by Steven Ertelt
May 15, 2006
Seoul, South Korea (LifeNews.com) — Hwang Woo-suk and his team of embryonic stem cell researchers may be internationally disgraced and under indictment for research fraud and embezzlement. However, Hwang’s supporters are taking his cause to the ballot box and are fielding candidates for public office.
Hwang backers plan to run candidates in the upcoming local elections in South Korea and the lead agenda item on their platform is a move to press the Asian nation to allow Hwang to resume his controversial cloning and stem cell research.
The Korea Herald reports that, yesterday, they launched the "HwangWoo National Solidarity" to nominate candidates for gubernatorial and mayoral positions throughout the nation.
Elections will be held on May 31 in the nation’s 16 provinces and cities across the country.
"Candidates will promote the resumption of his research and the protection of his patent rights (for stem-cell technology)," the new party said in a statement. "They will also repeat our assertion that those with vested interests are responsible for the scandal."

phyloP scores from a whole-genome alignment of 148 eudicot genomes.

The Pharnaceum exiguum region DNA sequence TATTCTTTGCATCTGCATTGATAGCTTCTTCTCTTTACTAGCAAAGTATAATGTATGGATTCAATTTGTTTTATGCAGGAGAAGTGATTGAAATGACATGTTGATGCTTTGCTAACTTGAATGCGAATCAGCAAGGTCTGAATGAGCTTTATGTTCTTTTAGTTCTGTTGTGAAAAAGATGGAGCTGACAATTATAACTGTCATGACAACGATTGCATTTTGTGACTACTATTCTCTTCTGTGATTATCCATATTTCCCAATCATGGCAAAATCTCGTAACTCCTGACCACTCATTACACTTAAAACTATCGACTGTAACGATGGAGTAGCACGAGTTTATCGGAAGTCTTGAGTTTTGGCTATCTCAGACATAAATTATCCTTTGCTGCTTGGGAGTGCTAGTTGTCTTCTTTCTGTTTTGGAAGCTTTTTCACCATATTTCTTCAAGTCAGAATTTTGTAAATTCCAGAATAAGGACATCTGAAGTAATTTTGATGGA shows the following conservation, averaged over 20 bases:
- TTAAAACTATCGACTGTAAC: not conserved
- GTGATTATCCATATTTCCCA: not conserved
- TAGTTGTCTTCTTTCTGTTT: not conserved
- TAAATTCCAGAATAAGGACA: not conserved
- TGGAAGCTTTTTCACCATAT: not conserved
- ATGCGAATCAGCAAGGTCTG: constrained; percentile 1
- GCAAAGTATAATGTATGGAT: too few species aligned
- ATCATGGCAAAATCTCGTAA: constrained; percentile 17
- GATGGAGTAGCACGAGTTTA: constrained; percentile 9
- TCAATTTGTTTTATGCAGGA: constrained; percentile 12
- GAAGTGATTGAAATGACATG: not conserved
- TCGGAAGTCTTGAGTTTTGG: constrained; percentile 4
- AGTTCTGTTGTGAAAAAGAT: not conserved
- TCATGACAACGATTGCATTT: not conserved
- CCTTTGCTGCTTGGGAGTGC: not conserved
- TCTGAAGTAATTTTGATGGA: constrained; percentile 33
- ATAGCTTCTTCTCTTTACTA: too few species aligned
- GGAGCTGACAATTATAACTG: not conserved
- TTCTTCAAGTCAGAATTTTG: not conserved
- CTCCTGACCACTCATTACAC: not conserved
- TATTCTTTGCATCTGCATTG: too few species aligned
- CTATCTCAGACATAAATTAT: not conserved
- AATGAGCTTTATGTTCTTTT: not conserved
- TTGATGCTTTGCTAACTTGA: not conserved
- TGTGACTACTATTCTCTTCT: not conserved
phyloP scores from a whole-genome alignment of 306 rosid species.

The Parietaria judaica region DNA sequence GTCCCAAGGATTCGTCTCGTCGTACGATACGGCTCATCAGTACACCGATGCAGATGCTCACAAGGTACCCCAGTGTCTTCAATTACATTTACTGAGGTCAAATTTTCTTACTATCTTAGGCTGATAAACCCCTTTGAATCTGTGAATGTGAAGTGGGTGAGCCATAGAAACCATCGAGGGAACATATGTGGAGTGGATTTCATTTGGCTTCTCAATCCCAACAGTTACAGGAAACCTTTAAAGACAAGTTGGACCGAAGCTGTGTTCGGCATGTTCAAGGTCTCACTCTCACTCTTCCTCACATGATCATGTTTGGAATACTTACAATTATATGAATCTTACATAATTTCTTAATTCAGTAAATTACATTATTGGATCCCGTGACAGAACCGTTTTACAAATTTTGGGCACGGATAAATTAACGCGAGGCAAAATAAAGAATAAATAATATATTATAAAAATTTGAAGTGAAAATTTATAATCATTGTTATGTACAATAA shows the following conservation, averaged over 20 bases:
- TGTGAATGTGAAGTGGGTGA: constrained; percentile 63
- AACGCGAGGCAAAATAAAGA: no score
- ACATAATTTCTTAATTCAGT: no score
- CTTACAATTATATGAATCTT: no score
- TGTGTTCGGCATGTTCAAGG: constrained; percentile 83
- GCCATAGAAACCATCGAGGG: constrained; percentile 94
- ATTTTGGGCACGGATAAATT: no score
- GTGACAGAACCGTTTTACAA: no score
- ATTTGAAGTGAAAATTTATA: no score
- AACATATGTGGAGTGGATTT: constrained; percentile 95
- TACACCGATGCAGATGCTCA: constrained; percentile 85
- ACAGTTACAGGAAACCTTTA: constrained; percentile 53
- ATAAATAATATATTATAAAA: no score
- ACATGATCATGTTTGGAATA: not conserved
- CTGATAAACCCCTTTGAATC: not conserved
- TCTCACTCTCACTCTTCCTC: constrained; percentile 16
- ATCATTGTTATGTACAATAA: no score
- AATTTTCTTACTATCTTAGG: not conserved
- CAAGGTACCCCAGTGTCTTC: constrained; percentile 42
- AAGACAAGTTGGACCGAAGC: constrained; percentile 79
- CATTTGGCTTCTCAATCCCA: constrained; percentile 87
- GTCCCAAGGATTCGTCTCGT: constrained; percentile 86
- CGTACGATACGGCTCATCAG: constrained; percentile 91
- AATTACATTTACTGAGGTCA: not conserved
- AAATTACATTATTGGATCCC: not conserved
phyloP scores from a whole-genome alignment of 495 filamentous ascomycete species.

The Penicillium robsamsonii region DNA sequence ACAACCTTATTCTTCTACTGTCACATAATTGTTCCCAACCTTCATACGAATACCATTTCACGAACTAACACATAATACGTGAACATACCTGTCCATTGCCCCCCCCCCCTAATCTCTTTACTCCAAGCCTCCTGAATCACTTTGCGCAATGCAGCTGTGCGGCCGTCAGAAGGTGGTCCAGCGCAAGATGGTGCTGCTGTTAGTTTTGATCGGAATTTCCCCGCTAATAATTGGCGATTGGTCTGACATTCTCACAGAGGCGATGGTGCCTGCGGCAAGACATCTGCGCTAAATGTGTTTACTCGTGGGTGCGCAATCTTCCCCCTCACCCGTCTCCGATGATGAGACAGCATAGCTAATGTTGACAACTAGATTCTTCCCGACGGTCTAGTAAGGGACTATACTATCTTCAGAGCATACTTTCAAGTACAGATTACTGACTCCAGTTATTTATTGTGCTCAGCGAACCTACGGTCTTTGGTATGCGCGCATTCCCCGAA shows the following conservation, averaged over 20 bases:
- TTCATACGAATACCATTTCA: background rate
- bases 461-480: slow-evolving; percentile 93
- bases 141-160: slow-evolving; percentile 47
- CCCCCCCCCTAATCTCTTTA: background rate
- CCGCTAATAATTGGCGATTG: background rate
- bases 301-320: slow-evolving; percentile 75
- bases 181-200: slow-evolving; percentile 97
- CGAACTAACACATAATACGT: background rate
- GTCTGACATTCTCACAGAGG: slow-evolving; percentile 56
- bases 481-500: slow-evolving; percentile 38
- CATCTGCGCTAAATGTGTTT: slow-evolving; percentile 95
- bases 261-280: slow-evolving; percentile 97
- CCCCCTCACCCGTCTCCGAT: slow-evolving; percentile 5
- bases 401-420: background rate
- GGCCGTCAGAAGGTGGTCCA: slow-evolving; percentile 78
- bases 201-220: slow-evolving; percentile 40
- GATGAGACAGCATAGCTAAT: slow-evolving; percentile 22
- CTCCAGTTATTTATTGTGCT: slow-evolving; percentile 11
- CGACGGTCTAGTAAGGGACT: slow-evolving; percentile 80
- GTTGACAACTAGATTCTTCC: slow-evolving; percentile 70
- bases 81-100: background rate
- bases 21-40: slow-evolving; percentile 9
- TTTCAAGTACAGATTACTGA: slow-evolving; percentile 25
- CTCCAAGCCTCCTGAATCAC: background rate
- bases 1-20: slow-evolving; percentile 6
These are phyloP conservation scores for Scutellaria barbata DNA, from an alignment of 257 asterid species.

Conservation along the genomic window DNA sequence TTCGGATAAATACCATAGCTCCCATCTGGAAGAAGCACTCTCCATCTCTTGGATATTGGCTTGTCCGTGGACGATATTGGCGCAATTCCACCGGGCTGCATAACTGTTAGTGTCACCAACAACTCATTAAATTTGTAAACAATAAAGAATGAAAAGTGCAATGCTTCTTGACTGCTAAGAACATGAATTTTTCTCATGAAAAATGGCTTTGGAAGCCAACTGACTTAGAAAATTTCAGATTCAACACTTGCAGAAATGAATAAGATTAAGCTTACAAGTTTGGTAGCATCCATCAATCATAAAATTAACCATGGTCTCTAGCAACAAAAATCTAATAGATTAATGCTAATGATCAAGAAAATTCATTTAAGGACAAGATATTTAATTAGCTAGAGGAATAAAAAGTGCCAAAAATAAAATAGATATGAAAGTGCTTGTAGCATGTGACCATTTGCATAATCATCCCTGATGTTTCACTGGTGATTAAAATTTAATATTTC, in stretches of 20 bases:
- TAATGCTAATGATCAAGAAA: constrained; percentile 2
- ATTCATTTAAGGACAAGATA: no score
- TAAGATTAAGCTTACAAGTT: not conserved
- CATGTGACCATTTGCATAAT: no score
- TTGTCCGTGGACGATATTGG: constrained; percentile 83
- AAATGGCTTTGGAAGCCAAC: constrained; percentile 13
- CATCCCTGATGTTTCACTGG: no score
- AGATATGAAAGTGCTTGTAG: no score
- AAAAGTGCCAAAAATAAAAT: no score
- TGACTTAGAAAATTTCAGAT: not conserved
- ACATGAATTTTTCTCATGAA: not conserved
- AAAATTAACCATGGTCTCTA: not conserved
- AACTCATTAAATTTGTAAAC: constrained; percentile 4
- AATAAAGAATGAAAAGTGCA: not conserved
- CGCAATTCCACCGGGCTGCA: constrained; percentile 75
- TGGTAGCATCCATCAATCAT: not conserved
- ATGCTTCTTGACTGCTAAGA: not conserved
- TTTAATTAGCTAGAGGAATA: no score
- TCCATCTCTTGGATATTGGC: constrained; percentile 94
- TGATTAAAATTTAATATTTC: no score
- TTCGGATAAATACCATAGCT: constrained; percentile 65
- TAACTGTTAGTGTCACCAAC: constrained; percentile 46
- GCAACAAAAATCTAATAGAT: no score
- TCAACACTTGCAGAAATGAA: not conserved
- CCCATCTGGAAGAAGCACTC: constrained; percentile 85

The Herald reports that the group plans to field 101 candidates, a symbolic representation of the 101 human embryos they say Hwang successfully cloned. The candidates will have no party affiliation other than their link to the pro-Hwang group.
However, analysis from Seoul National University, independent researchers and the South Korean government determined that Hwang’s team never successfully cloned a human embryo. The scientific journal Nature revoked a paper making that claim.
Despite Hwang and his colleagues coming under indictment last week and the potential for long jail sentences, the pro-Hwang group shows no sign of giving up its support for the beleaguered scientist.
"We rolled up our sleeves to save Hwang Woo-suk and the nation," Go Zoon-hwan, a law professor of Kyonggi University who helped form the new pro-Hwang group, told the Herald.
The recruiting of candidates is a less controversial tactic Hwang’s supporters have employed. They have come under fire for violent protests and harassing SNU officials.